It looked like all her belongings were still there: a scavenger pack containing a handful of shins and her knife, as well as a few bits of junk she’d picked up that day. Her goggles were present, but seemed to have lost power. Not usable beyond eye protection now. The plate she’d grabbed that started the metal slide leaned against the wall, alight with every shade of green imaginable. She packed it all up and looked around the room some more. Forlasha stood as well now, holding her head and examining where the wound had been in her side.
“There’s a door here I think,” Giada said as she pushed on an oval-shaped indentation in the wall, as tall as a person. She instinctively slid her arm behind the straps on her sled, making a functional shield out of it. The green glow of the plate actually lit the area pretty well at this distance. She could see a ring of green metal on the left side of the tall oval. Its colors swirled exactly as her shield did, clearly of the same material and origin.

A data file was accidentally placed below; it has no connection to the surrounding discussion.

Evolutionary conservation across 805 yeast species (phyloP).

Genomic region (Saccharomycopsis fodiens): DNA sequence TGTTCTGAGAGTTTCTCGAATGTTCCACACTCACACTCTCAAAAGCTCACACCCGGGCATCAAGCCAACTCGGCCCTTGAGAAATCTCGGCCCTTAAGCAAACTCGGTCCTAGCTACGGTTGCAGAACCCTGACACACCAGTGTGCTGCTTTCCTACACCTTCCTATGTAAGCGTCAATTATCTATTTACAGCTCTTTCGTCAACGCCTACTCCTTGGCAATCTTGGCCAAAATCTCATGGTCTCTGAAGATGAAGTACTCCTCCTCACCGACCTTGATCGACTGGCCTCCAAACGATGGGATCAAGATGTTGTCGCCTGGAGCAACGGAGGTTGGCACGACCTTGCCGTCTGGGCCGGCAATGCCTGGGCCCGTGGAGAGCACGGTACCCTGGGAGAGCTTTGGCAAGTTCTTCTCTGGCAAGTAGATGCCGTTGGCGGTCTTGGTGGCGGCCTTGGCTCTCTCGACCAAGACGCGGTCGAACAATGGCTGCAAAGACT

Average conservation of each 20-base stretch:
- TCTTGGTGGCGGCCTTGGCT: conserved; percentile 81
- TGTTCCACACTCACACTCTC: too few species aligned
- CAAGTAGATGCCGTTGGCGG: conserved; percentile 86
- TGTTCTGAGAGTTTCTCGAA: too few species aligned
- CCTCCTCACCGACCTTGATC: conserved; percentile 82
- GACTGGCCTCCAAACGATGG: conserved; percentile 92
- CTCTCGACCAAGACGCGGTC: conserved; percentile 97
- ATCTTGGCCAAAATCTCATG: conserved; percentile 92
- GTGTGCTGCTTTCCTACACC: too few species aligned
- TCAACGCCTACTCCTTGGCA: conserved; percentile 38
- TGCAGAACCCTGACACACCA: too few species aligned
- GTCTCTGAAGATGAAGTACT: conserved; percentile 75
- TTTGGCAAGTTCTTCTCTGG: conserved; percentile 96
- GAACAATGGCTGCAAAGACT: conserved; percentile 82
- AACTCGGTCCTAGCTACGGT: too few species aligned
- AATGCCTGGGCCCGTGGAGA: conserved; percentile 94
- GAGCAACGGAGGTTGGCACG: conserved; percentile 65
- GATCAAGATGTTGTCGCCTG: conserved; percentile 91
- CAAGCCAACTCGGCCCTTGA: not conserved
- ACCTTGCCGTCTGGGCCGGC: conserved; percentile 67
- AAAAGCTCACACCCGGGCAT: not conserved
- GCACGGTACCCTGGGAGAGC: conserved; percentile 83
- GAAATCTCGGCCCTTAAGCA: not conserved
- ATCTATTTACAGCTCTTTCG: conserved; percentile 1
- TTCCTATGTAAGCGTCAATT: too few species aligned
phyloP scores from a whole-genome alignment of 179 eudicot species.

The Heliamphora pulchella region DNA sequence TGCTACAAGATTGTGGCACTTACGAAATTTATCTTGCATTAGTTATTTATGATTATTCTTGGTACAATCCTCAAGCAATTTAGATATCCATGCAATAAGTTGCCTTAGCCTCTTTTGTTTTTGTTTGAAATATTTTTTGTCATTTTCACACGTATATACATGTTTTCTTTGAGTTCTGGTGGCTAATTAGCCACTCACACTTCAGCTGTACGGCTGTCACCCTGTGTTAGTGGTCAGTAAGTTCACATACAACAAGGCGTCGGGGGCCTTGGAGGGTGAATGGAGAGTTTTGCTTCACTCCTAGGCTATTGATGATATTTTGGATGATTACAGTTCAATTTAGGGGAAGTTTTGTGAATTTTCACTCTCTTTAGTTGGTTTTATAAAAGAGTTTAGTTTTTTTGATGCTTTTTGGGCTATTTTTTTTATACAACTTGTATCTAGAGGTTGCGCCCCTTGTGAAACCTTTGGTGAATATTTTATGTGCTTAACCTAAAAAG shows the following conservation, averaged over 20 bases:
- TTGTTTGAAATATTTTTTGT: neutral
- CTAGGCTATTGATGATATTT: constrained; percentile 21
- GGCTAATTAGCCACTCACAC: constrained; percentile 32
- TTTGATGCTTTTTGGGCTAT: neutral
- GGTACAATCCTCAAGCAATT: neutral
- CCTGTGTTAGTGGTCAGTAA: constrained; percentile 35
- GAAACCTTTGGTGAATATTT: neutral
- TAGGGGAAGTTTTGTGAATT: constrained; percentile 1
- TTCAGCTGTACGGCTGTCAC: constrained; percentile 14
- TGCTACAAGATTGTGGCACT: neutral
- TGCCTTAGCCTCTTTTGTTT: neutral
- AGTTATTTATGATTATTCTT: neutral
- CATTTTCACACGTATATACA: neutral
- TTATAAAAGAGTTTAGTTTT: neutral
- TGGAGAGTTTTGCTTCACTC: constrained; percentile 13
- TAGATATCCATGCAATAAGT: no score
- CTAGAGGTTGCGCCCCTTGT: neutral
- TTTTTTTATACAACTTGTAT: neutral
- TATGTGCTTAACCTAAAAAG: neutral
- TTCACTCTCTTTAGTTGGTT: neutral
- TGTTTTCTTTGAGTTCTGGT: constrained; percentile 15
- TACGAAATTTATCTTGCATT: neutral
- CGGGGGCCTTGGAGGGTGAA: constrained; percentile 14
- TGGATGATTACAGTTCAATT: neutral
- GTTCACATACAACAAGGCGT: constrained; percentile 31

Forlasha was still a bit weak and disoriented from the slide; still confused by the light which seemed to have transported them here or knocked them unconscious. She used her black synth staff to keep upright, hanging onto it with two hands.
“Let me take a look,” and Forlasha moved to the oval. The teachings of the aeon priest rushed back to her in an instant. She began the formal process of decipherment when presented with an ancient device. What her sister saw as an oval with a circle in it had a number of potential meanings within the context of the numenera. She also noticed what her sister had not, a set of six carvings along the right side of the “door”. These were perhaps the most important elements of the device, easily missed by those who would look only to the obvious and shiny pieces of the puzzle. She grabbed a bit of drit from the dusty ground and rubbed it into the indented writing, making each etched symbol far easier to see.
“These symbols, I know some of them… this is the sign of the perpetrator. This one is the sigil of the lost visitants, adorned as a warning. These are not good signs Gee. We may be seen as prisoners by these numenera. This might be a holding area. Get my notebook.”
Giada crossed the room and pulled a heavy, leather bound notebook from Forlasha’s pack on the ground and returned with it. Forlasha snatched it and without looking flipped to a page with several of the same symbols as were shown on the wall.
“This one is asking for a passphrase to open. It’s like a whisperlock.”
“Well drit. How could we possibly know the right word? It’s probably not even in Truth. Some alien language, long dead, right?”